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Scenes from a Marriage 

Scener ur ett äktenskap (original title)
PG | | Drama | TV Mini-Series (1973)
Ten years within the marriage of Marianne and Johan.
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4,849 ( 30)

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Episodes

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1  
1973  
Top Rated TV #215 | Won 1 Golden Globe. Another 10 wins & 5 nominations. See more awards »

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Cast

Series cast summary:
Liv Ullmann ...  Marianne 6 episodes, 1973
Erland Josephson ...  Johan 6 episodes, 1973
Gunnel Lindblom ...  Eva 2 episodes, 1973
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Storyline

Ten years of Marianne and Johan's relationship are presented. We first meet them ten years into their marriage. He is a college professor, she a divorce lawyer. They say that they are happily married - unlike their friends Katarina and Peter who openly fight, especially when under the influence of alcohol - but there is a certain detached aloofness in the way they treat each other. In the next ten years, as they contemplate or embark upon divorce and/or known extramarital affairs, they come to differing understandings at each phase of their relationship of what they truly mean to each other. Regardless of if it's love or hate - between which there is a fine line - they also come to certain understandings of how they can best relate to each other, whether that be as husband and wife, friends, lovers or none of the above. Written by Huggo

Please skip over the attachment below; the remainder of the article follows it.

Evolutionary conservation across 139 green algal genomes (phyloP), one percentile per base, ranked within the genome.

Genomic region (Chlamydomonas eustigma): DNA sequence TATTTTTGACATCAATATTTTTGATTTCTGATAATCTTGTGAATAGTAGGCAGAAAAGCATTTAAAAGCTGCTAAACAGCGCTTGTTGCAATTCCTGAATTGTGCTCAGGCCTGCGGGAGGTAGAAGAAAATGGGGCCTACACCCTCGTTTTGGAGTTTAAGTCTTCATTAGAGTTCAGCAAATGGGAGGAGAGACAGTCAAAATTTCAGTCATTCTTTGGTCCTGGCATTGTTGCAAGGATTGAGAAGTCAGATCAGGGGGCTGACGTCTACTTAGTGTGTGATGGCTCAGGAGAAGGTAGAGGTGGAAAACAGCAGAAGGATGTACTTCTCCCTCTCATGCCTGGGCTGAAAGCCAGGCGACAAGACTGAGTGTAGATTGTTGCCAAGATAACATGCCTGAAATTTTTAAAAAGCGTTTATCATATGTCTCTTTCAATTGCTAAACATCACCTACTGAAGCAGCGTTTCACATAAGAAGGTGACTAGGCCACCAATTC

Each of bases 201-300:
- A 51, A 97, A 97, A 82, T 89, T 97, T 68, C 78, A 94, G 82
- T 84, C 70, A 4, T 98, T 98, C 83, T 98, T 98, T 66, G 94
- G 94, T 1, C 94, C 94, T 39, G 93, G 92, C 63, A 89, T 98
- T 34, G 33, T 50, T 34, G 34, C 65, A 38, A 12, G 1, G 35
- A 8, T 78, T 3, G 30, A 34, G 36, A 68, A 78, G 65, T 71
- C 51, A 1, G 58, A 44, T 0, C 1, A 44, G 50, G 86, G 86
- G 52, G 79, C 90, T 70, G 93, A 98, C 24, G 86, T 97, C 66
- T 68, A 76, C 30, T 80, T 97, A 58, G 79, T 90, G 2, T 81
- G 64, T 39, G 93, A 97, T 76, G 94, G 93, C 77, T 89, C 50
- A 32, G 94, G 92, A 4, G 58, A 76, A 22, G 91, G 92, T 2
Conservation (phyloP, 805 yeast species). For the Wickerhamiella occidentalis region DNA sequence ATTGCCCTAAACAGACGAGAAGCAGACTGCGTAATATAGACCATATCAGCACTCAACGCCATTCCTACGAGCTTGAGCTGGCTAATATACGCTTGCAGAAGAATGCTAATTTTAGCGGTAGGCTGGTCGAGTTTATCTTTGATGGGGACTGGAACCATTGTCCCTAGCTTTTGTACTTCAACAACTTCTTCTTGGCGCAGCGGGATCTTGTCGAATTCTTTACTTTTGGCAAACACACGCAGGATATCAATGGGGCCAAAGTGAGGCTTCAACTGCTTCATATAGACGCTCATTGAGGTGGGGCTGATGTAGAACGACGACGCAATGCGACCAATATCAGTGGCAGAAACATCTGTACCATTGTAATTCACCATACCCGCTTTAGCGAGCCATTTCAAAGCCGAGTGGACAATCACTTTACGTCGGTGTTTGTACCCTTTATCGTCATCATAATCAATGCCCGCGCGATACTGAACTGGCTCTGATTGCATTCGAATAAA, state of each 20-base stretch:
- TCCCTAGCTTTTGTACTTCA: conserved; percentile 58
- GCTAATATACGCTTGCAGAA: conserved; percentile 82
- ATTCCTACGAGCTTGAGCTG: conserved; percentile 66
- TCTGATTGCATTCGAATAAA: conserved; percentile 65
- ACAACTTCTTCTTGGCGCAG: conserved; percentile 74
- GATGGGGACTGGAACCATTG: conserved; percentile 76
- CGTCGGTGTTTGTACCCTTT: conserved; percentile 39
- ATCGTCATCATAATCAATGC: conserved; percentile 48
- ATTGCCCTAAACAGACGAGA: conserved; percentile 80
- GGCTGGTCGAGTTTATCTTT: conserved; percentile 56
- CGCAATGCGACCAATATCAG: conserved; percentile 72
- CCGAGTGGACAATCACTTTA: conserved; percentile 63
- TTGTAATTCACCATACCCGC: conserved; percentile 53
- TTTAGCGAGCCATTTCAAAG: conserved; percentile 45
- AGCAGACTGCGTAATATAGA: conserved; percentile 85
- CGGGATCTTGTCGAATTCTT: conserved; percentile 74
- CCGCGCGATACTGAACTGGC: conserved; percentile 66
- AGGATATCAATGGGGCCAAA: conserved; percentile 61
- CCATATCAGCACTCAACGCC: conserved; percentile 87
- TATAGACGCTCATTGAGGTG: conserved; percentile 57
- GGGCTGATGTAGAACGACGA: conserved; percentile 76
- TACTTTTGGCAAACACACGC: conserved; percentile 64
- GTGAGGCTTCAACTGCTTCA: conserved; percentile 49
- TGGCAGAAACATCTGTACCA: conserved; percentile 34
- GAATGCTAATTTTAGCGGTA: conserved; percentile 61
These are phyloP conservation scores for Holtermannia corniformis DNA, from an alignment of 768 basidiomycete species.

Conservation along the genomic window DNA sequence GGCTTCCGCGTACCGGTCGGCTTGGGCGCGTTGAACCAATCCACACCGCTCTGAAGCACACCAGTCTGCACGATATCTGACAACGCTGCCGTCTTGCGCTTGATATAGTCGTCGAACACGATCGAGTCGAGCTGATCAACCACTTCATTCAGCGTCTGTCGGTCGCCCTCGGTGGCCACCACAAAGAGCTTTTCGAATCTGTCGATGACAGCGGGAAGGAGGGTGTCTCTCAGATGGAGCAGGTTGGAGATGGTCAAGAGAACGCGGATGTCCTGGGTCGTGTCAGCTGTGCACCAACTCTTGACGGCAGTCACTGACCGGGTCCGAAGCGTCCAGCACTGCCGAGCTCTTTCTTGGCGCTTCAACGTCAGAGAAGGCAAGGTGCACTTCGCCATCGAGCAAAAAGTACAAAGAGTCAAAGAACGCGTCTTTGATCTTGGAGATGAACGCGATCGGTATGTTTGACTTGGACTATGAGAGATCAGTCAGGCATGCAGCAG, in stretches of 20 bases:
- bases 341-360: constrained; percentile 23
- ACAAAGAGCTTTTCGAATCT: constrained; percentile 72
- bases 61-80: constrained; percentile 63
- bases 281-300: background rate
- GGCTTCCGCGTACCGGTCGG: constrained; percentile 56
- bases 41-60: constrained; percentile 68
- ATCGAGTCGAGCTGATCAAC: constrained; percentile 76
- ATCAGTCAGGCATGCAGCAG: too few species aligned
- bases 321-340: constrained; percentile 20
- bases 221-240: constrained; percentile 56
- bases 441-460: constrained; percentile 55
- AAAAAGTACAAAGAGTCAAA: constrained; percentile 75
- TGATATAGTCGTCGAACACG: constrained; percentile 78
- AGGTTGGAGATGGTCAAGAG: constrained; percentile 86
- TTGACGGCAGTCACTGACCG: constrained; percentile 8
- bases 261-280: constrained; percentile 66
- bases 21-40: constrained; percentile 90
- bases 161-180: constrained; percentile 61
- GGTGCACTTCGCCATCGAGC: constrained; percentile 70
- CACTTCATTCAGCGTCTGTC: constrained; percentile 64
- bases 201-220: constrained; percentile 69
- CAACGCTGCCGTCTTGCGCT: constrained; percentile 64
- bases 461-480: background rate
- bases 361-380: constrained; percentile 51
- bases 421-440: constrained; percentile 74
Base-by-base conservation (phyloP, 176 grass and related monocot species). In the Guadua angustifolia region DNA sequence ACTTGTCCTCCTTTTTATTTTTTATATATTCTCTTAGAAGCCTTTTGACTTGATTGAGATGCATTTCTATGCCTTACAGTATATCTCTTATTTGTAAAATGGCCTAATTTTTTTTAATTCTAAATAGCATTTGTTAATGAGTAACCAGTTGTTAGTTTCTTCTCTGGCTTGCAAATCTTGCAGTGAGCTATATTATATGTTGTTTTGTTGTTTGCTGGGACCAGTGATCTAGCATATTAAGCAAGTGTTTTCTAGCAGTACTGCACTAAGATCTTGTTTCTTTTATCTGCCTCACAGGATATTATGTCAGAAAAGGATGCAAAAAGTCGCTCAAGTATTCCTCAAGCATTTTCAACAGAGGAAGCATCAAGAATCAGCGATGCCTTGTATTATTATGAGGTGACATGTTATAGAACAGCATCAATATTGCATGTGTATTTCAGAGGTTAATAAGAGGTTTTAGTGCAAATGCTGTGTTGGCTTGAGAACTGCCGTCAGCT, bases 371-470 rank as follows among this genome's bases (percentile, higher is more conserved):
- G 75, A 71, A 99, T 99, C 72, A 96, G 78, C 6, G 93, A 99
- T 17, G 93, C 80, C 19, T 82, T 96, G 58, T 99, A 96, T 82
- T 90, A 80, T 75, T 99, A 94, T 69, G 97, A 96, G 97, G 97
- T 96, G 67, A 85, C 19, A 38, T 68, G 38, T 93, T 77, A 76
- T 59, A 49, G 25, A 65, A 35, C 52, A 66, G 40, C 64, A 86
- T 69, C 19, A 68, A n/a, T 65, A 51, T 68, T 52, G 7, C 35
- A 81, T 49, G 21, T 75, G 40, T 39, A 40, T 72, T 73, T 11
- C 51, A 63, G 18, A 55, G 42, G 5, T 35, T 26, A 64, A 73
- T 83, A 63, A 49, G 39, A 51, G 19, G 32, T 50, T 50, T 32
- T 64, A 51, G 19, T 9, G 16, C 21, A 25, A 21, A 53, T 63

Plot Summary | Add Synopsis

Taglines:

The dissecting of a marriage.

Genres:

Drama

Certificate:

PG | See all certifications »

Parents Guide:

View content advisory »
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Details

Country:

Sweden

Language:

Swedish

Release Date:

11 April 1973 (Sweden) See more »

Also Known As:

Scenes from a Marriage See more »

Filming Locations:

Fårö, Gotlands län, Sweden See more »

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Box Office

Budget:

$150,000 (estimated)
See more on IMDbPro »

Company Credits

Production Co:

Cinematograph AB See more »
Show more on IMDbPro »

Technical Specs

Runtime:

| (theatrical)

Sound Mix:

Mono

Color:

Color (Eastmancolor)

Aspect Ratio:

1.33 : 1
See full technical specs »
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Did You Know?

Trivia

Ingmar Bergman has given options to the actors and crews to choose between receiving salary or percentage share from the TV series profit. Liv Ullmann chose salary since the earlier movie Cries & Whispers (1972) of Bergman was financial failure, while Erland Josephson and other crews chose percentage share. Scenes from a Marriage (1973) ended up being internationally popular and financially successful. and according to the interview with Liv Ullmann, this was one of the things she regretted in her life. See more »

Quotes